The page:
The New EU Data Protection Regulations: An Update
A few months back, we took a look at the new regulations proposed for the EU to protect data. It’s getting ever-closer to the end of 2015 and this means that there is just one year left until the finalised laws are fully enforced. Has your organisation educated itself on the new regulations, and are you ready?
The EU Data Protection Regulation (EUDPR) is being created to replace the now outdated legislation created 20 years ago in 1995; of course, technology has rapidly developed in that time and thus, our personal data has been moved into a progressively more dangerous technological landscape.
As of June, all 28 member states of the EU agreed to the new pan-European data protection laws. These 28 countries will now become a single digital union and it is expected that the digital economy within Europe will increase dramatically following the rigorous procedures and protection under the new regulations. The final figures for breach fines have been released: whilst the European parliament wished for fines of up to €100m or 5% of the company’s annual global turnover, a breach will cost a company up to €1m or 2% of the company’s turnover, as agreed by the Council of the European Union. Even so, these figures are worrying and an extraordinarily high amount for a company to pay. It seems imperative then that companies strictly follow the guidelines to protect themselves from data breaches.
Whilst it has been agreed that by early 2017, the EUDPR will be fully enforced, it seems as though it might happen sooner. There has been a push to get the regulations into law as soon as possible, with the Justice and Home Affairs Council meeting this October. The laws could be implemented as early as January 2016, so if your company is not yet ready for the coming new legislation, the time to act is now.
There are many things companies should be doing to prepare themselves, and the earlier this starts, the better. Here at Cardwave we have devised a list that will help your company be ready for the coming (if still uncertain) deadlines.
1. Locate data and define access
This seems to be the most important factor in preparing your company. Locating precisely where the data you hold is stored is vital and the new regulations will ask for organisations to have a clear understanding of their data’s physical location and the storage method used. This includes everything from cloud storage to data centres. It is important also to know exactly who has access to what data and how it is managed and shared by those people.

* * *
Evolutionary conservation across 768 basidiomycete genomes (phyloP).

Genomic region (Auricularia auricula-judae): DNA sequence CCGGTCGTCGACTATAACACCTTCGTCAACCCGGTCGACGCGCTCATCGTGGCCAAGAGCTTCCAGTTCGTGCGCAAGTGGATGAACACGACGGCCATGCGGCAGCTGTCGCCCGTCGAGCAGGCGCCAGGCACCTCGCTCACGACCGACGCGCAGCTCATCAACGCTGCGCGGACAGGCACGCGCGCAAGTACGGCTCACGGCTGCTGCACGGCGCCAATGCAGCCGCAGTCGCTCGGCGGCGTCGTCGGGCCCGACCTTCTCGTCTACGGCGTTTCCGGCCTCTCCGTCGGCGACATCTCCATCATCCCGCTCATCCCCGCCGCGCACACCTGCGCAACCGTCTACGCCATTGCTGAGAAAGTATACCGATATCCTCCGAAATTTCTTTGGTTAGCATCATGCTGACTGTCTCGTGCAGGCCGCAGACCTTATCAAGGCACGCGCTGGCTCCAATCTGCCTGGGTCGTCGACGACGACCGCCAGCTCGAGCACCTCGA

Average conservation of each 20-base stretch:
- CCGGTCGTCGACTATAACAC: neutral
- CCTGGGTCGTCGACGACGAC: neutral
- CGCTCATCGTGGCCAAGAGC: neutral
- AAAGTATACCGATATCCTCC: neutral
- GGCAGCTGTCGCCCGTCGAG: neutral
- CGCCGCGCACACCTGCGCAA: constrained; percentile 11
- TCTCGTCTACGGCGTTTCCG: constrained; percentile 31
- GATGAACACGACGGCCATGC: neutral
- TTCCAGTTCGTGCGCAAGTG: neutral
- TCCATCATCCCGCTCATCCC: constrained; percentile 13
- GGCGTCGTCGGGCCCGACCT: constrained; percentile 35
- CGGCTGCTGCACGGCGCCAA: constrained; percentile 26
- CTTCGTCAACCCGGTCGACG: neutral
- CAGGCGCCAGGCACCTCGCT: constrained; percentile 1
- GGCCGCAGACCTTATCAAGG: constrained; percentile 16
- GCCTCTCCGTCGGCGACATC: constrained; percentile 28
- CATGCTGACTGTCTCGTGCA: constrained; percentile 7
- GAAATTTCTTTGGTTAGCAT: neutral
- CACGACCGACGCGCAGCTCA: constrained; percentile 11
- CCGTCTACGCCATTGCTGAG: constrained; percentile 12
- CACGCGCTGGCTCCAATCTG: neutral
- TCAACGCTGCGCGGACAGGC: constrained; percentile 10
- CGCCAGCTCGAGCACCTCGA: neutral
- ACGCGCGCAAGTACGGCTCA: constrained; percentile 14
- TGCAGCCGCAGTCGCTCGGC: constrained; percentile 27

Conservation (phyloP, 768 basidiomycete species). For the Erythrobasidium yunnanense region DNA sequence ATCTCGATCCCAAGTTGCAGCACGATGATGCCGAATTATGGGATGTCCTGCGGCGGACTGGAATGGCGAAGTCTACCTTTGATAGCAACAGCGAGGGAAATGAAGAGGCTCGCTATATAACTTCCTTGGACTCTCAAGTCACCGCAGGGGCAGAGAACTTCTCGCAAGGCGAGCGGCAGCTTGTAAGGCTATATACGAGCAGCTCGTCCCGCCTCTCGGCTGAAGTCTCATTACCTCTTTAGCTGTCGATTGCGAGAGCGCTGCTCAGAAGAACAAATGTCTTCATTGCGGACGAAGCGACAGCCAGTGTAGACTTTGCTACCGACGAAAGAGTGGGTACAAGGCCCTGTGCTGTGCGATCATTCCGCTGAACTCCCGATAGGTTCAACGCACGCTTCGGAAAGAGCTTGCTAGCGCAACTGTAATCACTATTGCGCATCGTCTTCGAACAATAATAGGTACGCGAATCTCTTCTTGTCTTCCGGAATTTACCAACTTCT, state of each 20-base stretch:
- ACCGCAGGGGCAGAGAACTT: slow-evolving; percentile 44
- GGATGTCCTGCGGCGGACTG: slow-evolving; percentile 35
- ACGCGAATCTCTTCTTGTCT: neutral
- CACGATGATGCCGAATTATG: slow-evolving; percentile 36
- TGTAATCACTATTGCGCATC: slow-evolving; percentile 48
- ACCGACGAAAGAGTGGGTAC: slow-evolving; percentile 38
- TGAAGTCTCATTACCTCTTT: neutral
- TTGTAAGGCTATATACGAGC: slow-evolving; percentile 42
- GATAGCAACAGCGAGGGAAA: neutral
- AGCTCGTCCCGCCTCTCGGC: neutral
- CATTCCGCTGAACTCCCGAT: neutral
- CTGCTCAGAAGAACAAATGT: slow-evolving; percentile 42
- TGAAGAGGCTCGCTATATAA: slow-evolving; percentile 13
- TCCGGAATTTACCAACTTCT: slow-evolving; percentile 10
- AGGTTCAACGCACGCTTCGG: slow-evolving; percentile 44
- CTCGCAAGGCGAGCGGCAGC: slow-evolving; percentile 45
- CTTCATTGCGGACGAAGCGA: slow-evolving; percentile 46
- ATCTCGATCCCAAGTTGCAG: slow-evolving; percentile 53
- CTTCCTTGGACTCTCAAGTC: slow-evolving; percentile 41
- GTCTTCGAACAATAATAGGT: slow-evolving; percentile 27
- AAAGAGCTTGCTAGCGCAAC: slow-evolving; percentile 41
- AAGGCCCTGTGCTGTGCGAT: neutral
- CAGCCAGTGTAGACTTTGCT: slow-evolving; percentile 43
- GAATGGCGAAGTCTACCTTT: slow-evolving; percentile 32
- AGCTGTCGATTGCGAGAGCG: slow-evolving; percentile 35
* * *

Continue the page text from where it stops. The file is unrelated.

2. Educate the entire company on the new legislation
An organisation is totally responsible for the data it holds; it is responsible for how it is stored, secured, managed and obtained. Implementing your own framework that follows the strict parameters of the new laws is critical, and so too is ensuring that all members of staff understand the meanings of this framework and how to apply it to their working practises. Making sure to take note of the laws that are relevant to your company will be useful for creating the necessary framework.
3. Appoint a Data Protection Officer
The likelihood is that part of the new legislation will involve making it illegal to have a company of 250 employees or more without a Data Protection Officer. Whilst there are disagreements about the practicality of having this in some sectors – and whilst this may not necessarily becomes law – it seems good practise to appoint someone who oversees regulatory compliance within your company. Many large companies already do this as a matter of being transparent – and gaining trust with – their customers. The officer must be responsible for ensuring the company remains in-line with the legislation, but must be supported by a board. Outsourcing this position to a consultant is an option.
4. Understand the risks your company faces
Educating yourself on the potential risks and creating solutions to address them is an important part of the continuous self-auditing your company should be doing. To ensure that your company is protected from data breaches, it is best to be flexible to the future of technology and proactive against problems that may arise.
5. Put a portable device plan in place
An important aspect to the new legislation is ensuring that your organisation is using the right technology. A simple and yet effective way to store data safely is through encryption. USB flash drives are very commonly used in the workplace, and yet, the average company is often far too relaxed about data security and portable device use. Regardless, there are a huge amount of breaches every year that take place as a result of lost, stolen or discarded USB flash drives which have not been encrypted and thus, protected. Could your solution be SafeToGo™?
SafeToGo™ USB flash drives with SafeConsole provides a solution for this issue: through SafeConsole, flash drive use can be centrally managed by your company and includes a variety of features such as remote kill to disable lost flash drives, secure assistance for forgotten passwords and the ability to recover any lost data. SafeConsole server software provides organisations with full security and compliance alongside SafeToGo™, with password and hardware encryption to protect all stored information automatically.